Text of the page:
Here Are the 10 Most Influential Chicago Hip-Hop Albums of All Time

We celebrate Hip-hop’s 50th Birthday and Chicago’s indelible influence on the genre.

Hip-hop is officially old enough to start getting mail from AARP. 

Friday marks the 50th anniversary of its founding, a historical benchmark for one of the most innovative, transgressive, and revolutionary music genres.

The popular narrative is that Hip-hop music was born on August 11, 1973, when a man named DJ Kool Herc used two turntables to create a breakbeat at a Bronx birthday party. Hip-Hop music in New York and Los Angeles flourished in the first two decades, but there was little mention of Chicago’s vibrant and fertile scene. 

Chicago’s Hip-hop Story

But it was there. Beginning in the early 1990s, the city would birth popular Hip-hop artists like Twista, No I.D., Crucial Conflict, Common, Da Brat, Kanye West, Lupe Fiasco and much more. 

Throw in the contributions of contemporary artists like Lil Durk, Polo G, Chance, Chief Keef, Vic Spencer, Mick Jenkins, NoName, Saba and Defcee. Now you have a valid argument for Chicago having multiple chapters, really sections, in the Hip-hop storybook. 

And if somebody knew nothing about Chicago’s contribution to the genre, what albums would you play them?

That’s a question I pondered when coming up with the list of the most influential Chicago Hip-hop albums of all time. Full disclosure, I am a Brooklyn, New York dude looking at this thing from an outsider’s perspective. That’s why I consulted with two men who are authorities on Chicago Hip-hop — DJ Jay iLLA and Gq.

Jay ILLA thought the list of albums I compiled was solid. But he also mentioned Chief Keef’s profound impact on Hip-hop and the Drill movement in general.

“He championed a whole new lane; though it may not be our type of Hip-hop, you can’t front on its impact with his mixtapes/albums if you wanna count those,” he said.

Gq, on the other hand, made me rethink the list. At first, I named it the “10 Best Chicago Hip-hop Albums of All Time,” 

But I changed that designation to “influential” because most of the albums mentioned saw nationwide release through a major label. Plus, a galaxy of Chicago Hip-hop artists deserve recognition and continue to put out quality music.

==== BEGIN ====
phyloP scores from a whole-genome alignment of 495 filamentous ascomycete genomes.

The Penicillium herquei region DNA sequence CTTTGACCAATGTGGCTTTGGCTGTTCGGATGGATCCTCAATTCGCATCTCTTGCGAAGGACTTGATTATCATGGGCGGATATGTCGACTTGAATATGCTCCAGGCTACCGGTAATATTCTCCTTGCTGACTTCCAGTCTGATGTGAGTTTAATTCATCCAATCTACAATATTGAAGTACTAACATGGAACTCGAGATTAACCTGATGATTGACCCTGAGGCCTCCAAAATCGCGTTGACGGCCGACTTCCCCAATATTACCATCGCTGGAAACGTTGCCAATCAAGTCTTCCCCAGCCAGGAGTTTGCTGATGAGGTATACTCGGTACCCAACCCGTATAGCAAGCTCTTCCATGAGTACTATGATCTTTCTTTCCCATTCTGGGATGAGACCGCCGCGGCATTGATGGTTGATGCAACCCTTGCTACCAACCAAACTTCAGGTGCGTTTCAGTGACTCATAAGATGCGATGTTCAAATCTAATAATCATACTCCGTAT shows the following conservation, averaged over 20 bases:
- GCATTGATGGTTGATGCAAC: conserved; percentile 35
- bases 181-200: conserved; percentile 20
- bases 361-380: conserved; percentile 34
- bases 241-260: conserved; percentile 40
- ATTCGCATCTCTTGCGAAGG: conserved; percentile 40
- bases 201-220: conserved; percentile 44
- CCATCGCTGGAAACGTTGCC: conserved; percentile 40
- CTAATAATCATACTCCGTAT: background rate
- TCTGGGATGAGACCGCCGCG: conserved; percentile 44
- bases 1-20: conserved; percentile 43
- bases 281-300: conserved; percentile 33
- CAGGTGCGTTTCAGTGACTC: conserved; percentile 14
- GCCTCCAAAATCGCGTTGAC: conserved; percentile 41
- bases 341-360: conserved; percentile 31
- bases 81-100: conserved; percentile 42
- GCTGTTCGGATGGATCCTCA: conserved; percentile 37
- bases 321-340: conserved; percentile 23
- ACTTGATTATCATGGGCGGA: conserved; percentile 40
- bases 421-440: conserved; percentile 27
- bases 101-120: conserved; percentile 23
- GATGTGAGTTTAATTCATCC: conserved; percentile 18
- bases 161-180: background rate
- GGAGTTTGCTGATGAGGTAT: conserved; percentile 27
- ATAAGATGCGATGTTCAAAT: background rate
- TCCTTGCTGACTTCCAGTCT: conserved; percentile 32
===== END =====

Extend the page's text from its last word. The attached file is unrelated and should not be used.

With that said, here are the “10 Most Influential Chicago Hip-Hop Albums of All Time,” in some particular order:

10. Da Brat, “Funkdafied” (1994)

Da Brat became the first female rapper to go platinum with this Jermaine Dupri-produced debut album — a seamless, funk-laced sonic journey. 

9. Do or Die, “Picture This” (1996)

The “Po Pimp” single introduced the world to Tung Twista and propelled this West Side Chicago collective to create this soulful collection of street tales and survival.  

8. All Natural, “No Additives, No Preservatives” (1998)

When this album dropped, the duo created an underground classic with boom-bap beats and bars executed at the highest level — Windy City style. 

7. No I.D., “Accept Your Own & Be Yourself (The Black Album)” (1997)

The early project by the influential producer who would work with Common and Kanye showcased jazz-inflected beats and easy rhymes, a fine pairing. 

6. Crucial Conflict, “The Final Tic” (1996)

The four-man crew introduced the world to their distinctive “Rodeo” style of boisterous rhymes and funky bounce, and it rode hard.   

5. Chance the Rapper, “Acid Rap” (2013)

Manic, uplifting, reflective and melodic, that’s “Acid Rap” as a whole as Chance flaunted his effortless lyricism over an alluring blend of gospel, soul, jazz and Hip-hop — distinctly Chicago. 

4. Lupe Fiasco, “Food & Liquor” (2006)

This philosopher poet’s stunning debut album is an opus replete with flawless, intelligent lyricism that few can match. 

3. Common, “Resurrection” (1994)

Few artists can match Comm’s discography, as he has three other albums that could have qualified for this list. But we went with this sophomore album because of its effortless lyricism and jazz-inflected grooves. I Used to Love H.E.R. remains the centerpiece, but there are so many solid album cuts here.

2. Twista, “Adrenaline Rush” (1997)

The album title characterizes listeners’ sensation when they hear this brother spit his signature rapid-fire rhymes. Twista puts on a master class on how to flow with clarity and technical precision. 

1. Kanye West, “The College Dropout” (2004)

One of the best debuts ever jarred the Hip-hop landscape when it dropped. When the dust settled, it sold over 4 million copies and was the start of a run that few recording artists, regardless of genre, could match. Remember Jordan’s 63-point playoff game against the Celtics early in his career? This debut is that for West, a monumental feat for a Chicago legend. 



To follow Jay ILLA on Instagram, head here.

To follow Gq on Instagram, go here.

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